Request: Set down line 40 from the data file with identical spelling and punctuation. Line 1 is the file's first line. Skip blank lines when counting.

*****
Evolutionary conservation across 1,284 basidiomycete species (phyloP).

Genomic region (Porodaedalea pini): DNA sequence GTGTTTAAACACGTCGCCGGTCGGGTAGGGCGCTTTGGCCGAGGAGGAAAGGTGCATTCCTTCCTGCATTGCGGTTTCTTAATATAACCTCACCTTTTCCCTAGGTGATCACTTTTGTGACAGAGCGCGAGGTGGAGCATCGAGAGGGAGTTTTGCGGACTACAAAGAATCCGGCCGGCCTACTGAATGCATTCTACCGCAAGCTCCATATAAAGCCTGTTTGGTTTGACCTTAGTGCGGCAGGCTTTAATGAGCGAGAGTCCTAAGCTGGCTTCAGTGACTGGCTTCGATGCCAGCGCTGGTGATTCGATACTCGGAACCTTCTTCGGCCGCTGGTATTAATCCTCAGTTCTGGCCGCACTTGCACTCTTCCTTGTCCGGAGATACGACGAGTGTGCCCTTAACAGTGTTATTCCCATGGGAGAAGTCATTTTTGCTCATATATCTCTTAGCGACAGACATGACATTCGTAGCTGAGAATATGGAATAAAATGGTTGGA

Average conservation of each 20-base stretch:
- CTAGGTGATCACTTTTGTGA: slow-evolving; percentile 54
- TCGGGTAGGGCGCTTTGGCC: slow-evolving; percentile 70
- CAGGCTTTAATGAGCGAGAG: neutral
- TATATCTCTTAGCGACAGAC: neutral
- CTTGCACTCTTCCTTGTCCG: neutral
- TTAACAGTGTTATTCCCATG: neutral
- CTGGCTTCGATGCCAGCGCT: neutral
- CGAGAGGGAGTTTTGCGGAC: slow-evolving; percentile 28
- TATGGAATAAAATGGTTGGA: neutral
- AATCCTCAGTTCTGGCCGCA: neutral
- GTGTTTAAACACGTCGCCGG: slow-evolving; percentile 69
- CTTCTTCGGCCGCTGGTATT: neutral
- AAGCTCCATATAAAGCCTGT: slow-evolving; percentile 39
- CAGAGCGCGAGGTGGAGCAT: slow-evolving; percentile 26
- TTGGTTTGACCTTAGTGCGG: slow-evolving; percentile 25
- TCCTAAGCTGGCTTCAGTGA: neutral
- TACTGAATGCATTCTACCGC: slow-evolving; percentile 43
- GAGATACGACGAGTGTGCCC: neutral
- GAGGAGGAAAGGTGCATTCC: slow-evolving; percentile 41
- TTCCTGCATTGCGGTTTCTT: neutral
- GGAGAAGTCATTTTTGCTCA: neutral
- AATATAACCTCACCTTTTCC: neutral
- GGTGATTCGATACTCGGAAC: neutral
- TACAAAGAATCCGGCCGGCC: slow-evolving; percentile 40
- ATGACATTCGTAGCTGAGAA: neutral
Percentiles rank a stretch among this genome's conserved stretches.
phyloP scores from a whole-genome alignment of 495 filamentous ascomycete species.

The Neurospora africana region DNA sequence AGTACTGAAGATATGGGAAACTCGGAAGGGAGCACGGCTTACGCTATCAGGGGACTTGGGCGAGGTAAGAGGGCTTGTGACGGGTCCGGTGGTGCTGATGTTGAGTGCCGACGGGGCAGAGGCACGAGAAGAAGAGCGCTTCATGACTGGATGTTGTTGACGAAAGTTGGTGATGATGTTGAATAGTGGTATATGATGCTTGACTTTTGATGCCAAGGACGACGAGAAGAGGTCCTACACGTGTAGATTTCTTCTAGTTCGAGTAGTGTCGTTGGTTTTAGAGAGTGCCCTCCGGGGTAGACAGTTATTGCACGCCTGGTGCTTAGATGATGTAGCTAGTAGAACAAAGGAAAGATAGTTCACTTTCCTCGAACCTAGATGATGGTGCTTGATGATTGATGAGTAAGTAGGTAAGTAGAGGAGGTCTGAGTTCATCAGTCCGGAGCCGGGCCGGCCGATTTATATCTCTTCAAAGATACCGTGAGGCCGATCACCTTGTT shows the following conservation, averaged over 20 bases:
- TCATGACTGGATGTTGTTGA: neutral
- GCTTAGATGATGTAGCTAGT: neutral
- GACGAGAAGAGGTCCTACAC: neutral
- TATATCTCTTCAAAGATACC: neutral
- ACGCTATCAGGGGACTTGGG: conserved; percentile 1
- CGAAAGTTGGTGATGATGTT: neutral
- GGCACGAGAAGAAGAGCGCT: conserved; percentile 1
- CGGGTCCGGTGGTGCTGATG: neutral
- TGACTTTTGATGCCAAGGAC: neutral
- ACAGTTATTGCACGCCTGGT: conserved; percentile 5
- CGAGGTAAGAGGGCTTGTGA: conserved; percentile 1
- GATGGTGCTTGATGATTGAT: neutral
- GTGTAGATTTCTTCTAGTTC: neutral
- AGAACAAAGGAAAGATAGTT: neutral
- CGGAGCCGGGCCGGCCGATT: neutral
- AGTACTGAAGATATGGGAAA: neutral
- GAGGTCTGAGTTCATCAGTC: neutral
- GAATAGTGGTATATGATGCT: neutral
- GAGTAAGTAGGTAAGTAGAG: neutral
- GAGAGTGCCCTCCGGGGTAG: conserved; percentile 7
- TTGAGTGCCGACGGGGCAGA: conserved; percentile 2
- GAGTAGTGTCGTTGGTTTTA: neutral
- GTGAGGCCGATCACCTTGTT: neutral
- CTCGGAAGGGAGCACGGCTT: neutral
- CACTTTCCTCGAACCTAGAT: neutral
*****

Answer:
- TGACTTTTGATGCCAAGGAC: neutral